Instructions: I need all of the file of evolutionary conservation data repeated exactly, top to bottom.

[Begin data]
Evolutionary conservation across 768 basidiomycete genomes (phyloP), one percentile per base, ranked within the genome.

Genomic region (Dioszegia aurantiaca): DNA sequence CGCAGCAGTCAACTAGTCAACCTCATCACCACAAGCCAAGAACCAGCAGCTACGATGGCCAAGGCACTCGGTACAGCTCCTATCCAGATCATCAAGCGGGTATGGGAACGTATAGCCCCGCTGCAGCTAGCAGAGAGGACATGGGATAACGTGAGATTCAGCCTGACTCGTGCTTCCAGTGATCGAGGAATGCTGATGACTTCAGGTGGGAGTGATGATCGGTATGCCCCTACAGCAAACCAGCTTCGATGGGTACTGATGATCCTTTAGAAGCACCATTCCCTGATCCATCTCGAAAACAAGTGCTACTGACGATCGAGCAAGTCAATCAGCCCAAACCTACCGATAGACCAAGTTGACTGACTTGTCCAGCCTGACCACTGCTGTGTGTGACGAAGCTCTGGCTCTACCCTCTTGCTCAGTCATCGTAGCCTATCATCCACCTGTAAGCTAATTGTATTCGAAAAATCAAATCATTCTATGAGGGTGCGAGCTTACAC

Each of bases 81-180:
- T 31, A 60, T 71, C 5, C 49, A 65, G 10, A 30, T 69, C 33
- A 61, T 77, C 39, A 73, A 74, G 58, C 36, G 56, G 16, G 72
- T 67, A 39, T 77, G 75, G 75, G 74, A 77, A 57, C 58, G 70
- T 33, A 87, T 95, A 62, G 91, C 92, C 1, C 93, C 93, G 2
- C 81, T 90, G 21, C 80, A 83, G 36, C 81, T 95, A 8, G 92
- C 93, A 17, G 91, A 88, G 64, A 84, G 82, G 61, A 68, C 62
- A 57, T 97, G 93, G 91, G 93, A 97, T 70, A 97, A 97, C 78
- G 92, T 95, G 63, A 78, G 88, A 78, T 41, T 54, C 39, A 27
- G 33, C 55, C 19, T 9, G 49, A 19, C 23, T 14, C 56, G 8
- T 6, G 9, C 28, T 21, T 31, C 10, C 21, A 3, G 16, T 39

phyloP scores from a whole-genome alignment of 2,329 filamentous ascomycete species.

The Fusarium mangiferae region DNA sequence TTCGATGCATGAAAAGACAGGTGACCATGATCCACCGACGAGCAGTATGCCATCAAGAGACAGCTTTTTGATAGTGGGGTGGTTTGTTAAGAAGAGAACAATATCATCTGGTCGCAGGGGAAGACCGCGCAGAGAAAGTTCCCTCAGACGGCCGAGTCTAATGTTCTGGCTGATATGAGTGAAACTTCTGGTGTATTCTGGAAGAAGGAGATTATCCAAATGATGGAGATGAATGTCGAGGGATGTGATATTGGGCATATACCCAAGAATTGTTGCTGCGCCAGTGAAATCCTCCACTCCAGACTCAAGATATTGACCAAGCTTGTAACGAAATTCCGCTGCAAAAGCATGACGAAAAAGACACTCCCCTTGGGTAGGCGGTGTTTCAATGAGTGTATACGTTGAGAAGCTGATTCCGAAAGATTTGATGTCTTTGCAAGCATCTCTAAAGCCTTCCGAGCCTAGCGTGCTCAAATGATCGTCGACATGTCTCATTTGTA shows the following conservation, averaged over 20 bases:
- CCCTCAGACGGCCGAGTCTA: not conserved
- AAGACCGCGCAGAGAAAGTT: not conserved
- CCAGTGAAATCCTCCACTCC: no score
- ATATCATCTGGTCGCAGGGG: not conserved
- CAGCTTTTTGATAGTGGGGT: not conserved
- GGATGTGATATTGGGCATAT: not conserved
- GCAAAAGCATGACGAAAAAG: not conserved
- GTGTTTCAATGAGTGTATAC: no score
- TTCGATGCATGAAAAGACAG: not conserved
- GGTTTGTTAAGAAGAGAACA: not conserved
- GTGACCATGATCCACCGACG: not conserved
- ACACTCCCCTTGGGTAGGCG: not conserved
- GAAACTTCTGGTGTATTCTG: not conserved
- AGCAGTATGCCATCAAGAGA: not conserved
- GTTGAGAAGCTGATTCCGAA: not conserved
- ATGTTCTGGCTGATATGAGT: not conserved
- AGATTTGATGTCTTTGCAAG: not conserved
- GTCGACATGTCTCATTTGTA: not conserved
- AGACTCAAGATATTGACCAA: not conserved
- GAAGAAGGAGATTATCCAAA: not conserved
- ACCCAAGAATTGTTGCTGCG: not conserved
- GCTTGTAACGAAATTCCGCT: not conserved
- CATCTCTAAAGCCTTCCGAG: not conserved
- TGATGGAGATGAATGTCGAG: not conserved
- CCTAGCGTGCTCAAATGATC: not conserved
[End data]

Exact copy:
Evolutionary conservation across 768 basidiomycete genomes (phyloP), one percentile per base, ranked within the genome.

Genomic region (Dioszegia aurantiaca): DNA sequence CGCAGCAGTCAACTAGTCAACCTCATCACCACAAGCCAAGAACCAGCAGCTACGATGGCCAAGGCACTCGGTACAGCTCCTATCCAGATCATCAAGCGGGTATGGGAACGTATAGCCCCGCTGCAGCTAGCAGAGAGGACATGGGATAACGTGAGATTCAGCCTGACTCGTGCTTCCAGTGATCGAGGAATGCTGATGACTTCAGGTGGGAGTGATGATCGGTATGCCCCTACAGCAAACCAGCTTCGATGGGTACTGATGATCCTTTAGAAGCACCATTCCCTGATCCATCTCGAAAACAAGTGCTACTGACGATCGAGCAAGTCAATCAGCCCAAACCTACCGATAGACCAAGTTGACTGACTTGTCCAGCCTGACCACTGCTGTGTGTGACGAAGCTCTGGCTCTACCCTCTTGCTCAGTCATCGTAGCCTATCATCCACCTGTAAGCTAATTGTATTCGAAAAATCAAATCATTCTATGAGGGTGCGAGCTTACAC

Each of bases 81-180:
- T 31, A 60, T 71, C 5, C 49, A 65, G 10, A 30, T 69, C 33
- A 61, T 77, C 39, A 73, A 74, G 58, C 36, G 56, G 16, G 72
- T 67, A 39, T 77, G 75, G 75, G 74, A 77, A 57, C 58, G 70
- T 33, A 87, T 95, A 62, G 91, C 92, C 1, C 93, C 93, G 2
- C 81, T 90, G 21, C 80, A 83, G 36, C 81, T 95, A 8, G 92
- C 93, A 17, G 91, A 88, G 64, A 84, G 82, G 61, A 68, C 62
- A 57, T 97, G 93, G 91, G 93, A 97, T 70, A 97, A 97, C 78
- G 92, T 95, G 63, A 78, G 88, A 78, T 41, T 54, C 39, A 27
- G 33, C 55, C 19, T 9, G 49, A 19, C 23, T 14, C 56, G 8
- T 6, G 9, C 28, T 21, T 31, C 10, C 21, A 3, G 16, T 39

phyloP scores from a whole-genome alignment of 2,329 filamentous ascomycete species.

The Fusarium mangiferae region DNA sequence TTCGATGCATGAAAAGACAGGTGACCATGATCCACCGACGAGCAGTATGCCATCAAGAGACAGCTTTTTGATAGTGGGGTGGTTTGTTAAGAAGAGAACAATATCATCTGGTCGCAGGGGAAGACCGCGCAGAGAAAGTTCCCTCAGACGGCCGAGTCTAATGTTCTGGCTGATATGAGTGAAACTTCTGGTGTATTCTGGAAGAAGGAGATTATCCAAATGATGGAGATGAATGTCGAGGGATGTGATATTGGGCATATACCCAAGAATTGTTGCTGCGCCAGTGAAATCCTCCACTCCAGACTCAAGATATTGACCAAGCTTGTAACGAAATTCCGCTGCAAAAGCATGACGAAAAAGACACTCCCCTTGGGTAGGCGGTGTTTCAATGAGTGTATACGTTGAGAAGCTGATTCCGAAAGATTTGATGTCTTTGCAAGCATCTCTAAAGCCTTCCGAGCCTAGCGTGCTCAAATGATCGTCGACATGTCTCATTTGTA shows the following conservation, averaged over 20 bases:
- CCCTCAGACGGCCGAGTCTA: not conserved
- AAGACCGCGCAGAGAAAGTT: not conserved
- CCAGTGAAATCCTCCACTCC: no score
- ATATCATCTGGTCGCAGGGG: not conserved
- CAGCTTTTTGATAGTGGGGT: not conserved
- GGATGTGATATTGGGCATAT: not conserved
- GCAAAAGCATGACGAAAAAG: not conserved
- GTGTTTCAATGAGTGTATAC: no score
- TTCGATGCATGAAAAGACAG: not conserved
- GGTTTGTTAAGAAGAGAACA: not conserved
- GTGACCATGATCCACCGACG: not conserved
- ACACTCCCCTTGGGTAGGCG: not conserved
- GAAACTTCTGGTGTATTCTG: not conserved
- AGCAGTATGCCATCAAGAGA: not conserved
- GTTGAGAAGCTGATTCCGAA: not conserved
- ATGTTCTGGCTGATATGAGT: not conserved
- AGATTTGATGTCTTTGCAAG: not conserved
- GTCGACATGTCTCATTTGTA: not conserved
- AGACTCAAGATATTGACCAA: not conserved
- GAAGAAGGAGATTATCCAAA: not conserved
- ACCCAAGAATTGTTGCTGCG: not conserved
- GCTTGTAACGAAATTCCGCT: not conserved
- CATCTCTAAAGCCTTCCGAG: not conserved
- TGATGGAGATGAATGTCGAG: not conserved
- CCTAGCGTGCTCAAATGATC: not conserved